Tatler Design Awards 2018: The Winners
The second edition of our signature event returns, celebrating the stellar projects by the local design scene. This year, the Tatler Design Awards introduces three new categories—Design Project of the Year, Architecture of the Year and Innovation of the Year (presented by Flexform, Greenlam and LG, respectively)—each selected by a judging panel comprising Singapore Tatler Homes editorial team and Design Singapore Council representatives.
A collaborative installation, Neo-Tropical: Designing in the Time of Climate Change, is also exhibiting at the National Design Centre from 2-25 February.
(Related: Introducing The Tatler Design Awards)
Here, we unveil the winners of the Tatler Design Awards 2018:
Featured in the February 2017 issue, this Goldhill Avenue residence of Andre and Belinda Huber—the executive director of Huber’s Butchery and the director of Baby Style Icon, respectively—was a hit with readers for its sophisticated approach to family-centric living. The Hubers turned to Bu Shukun, design director of Architology Interiors, whose open-plan concept strategically utilised design elements to create distinct zones.
A true expression of the homeowner’s passion for landscaping, businessman Patrick Khoo’s tropical resort-themed abode (featured in April 2017 issue) left an impression on our readers. Taking cues from nature, Khoo and Designworx Interior Consultant design director Terri Tan worked closely to create a family abode in which the interiors complemented the property’s lush greenery.
This striking trio of connected homes, featured in the August 2017 issue, wowed readers with its unique concept—the families of two sisters and their parents are housed in three pentagonal abodes within a single sprawling property. The RT+Q design team, led by architect Koh Sock Mui, rose to the challenge of creating a unified compound that embraces the comforts of communal multigenerational living while simultaneously giving each family the privacy of a cosy residence to call their own.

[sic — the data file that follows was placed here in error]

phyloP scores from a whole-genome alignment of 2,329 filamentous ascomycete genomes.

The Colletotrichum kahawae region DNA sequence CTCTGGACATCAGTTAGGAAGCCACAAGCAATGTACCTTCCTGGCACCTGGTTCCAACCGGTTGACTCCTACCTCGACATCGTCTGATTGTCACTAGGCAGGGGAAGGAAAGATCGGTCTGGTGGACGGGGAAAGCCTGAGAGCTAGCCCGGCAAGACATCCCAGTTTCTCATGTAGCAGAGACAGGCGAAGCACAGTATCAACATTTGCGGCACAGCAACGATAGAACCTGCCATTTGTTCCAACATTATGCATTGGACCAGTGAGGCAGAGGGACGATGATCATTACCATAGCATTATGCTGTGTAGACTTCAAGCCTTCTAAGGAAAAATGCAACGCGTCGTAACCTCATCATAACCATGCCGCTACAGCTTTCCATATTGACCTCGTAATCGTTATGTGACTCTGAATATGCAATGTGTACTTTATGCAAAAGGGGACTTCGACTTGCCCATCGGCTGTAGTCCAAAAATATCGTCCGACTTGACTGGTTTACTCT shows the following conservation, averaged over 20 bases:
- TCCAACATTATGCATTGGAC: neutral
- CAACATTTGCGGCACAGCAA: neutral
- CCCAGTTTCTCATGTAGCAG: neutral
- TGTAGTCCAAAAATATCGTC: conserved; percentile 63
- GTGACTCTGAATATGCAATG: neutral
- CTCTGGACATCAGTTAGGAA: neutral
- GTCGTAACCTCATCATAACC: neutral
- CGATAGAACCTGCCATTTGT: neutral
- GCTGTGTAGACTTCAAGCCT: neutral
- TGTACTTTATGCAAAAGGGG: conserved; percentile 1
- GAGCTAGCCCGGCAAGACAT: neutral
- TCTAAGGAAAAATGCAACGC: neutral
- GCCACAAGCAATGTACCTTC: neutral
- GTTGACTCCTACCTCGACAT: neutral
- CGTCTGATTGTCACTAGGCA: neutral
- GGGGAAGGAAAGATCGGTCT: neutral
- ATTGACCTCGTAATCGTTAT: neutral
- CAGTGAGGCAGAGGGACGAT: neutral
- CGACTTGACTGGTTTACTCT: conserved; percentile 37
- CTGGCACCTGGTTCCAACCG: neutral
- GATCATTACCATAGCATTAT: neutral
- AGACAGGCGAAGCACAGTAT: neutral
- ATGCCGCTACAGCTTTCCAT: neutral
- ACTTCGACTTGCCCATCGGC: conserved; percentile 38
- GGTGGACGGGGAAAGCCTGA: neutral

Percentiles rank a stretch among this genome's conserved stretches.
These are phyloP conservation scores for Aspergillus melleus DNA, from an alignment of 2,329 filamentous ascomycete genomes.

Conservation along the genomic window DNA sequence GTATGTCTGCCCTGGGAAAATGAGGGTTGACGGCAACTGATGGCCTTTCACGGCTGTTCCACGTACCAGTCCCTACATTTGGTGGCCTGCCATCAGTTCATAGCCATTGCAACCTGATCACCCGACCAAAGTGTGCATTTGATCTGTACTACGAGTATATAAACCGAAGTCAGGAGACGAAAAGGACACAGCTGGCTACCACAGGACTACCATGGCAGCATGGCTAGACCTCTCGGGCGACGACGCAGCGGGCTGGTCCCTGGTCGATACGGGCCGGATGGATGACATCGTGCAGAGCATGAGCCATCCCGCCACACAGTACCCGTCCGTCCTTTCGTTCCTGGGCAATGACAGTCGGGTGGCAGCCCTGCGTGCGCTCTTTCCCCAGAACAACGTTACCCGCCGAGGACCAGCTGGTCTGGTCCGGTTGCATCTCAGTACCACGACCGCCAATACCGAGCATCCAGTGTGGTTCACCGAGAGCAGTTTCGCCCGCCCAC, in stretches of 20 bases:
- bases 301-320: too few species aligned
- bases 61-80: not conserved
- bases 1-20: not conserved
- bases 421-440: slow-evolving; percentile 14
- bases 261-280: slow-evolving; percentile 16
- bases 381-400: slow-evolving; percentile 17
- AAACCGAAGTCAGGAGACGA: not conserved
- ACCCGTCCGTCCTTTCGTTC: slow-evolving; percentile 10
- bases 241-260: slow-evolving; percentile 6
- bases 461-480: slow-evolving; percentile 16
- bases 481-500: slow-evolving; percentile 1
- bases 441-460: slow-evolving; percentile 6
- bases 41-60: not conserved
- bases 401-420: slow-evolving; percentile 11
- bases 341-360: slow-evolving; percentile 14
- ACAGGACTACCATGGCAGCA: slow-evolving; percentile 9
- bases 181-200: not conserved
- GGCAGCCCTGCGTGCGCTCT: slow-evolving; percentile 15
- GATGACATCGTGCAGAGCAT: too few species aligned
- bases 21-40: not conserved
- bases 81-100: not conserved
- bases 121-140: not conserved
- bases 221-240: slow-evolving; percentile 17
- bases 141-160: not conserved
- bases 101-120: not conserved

With its earthy design scheme and elegant rose gold accents, this two-storey urban oasis—featured in the December 2017 issue—charmed our readers. Jeremy Tay and Michael Ong, co-founders of Prestige Global Designs, transformed the penthouse into a personalised abode using neutral tones and classical mouldings for a luxurious feel, while adding eclectic details to reflect the owners’ style.
Proof that less can indeed be more, this modern minimalist abode captivated readers when it was featured in the June 2017 issue. With an angular exterior silhouette inspired by Nordic and Brutalist architecture, this striking house is the brainchild of Kelvin Bing, design director of Renaissance Planners & Designers, whose clients gave him free rein over their residence. The bungalow exemplifies understated opulence with its black marble flooring, minimal decoration and ample use of glass that cleverly reveals the serene lap pool as well as the tropical foliage outside.
One of the most popular features in the December 2017 issue was the newly built home of Wendy Smith. Her eye-popping abode showcases her penchant for patterns and pays homage to the area’s heritage with Peranakan-inspired architecture. Smith worked with her Design Intervention colleagues, including principal Nikki Hunt, to craft this distinctively modern residence.
Designed as a creative space to foster interdisciplinary collaborations, the mixed-use compound serves as the headquarters of The Mill Group, and will include communal work and dining spaces as well as retail outlets. The project also marks the 20th anniversary of The I.D. Department, an interior firm under the group, as well as the evolution of the design consortium—three firms under the group will henceforth be known as The Mill Studios.
Soaring above the Bugis precinct, Duo manages the impressive feat of crafting more verdant spaces within the city while adding a distinctive silhouette to the Singapore skyline. Developed by M+S and designed by architecture practice Büro Ole Scheeren, the twin towers of Duo feature honeycomb-like cladding and concave voids that make the slender structures appear as if they were partially dematerialising towards the ground level.
Innovation of the Year: The Warehouse Hotel
Presented by LG
With a storied history that dates back to 1895, The Warehouse Hotel by the Lo & Behold Group is a stunning example of adaptive reuse. Designed in partnership with architecture studio Zarch Collaboratives and creative agency Asylum, this hotel references its past as a depository for spices while carving out a modern identity.
This story was adapted from Singapore Tatler Homes February-March 2018. Read more about the Tatler Design Awards here.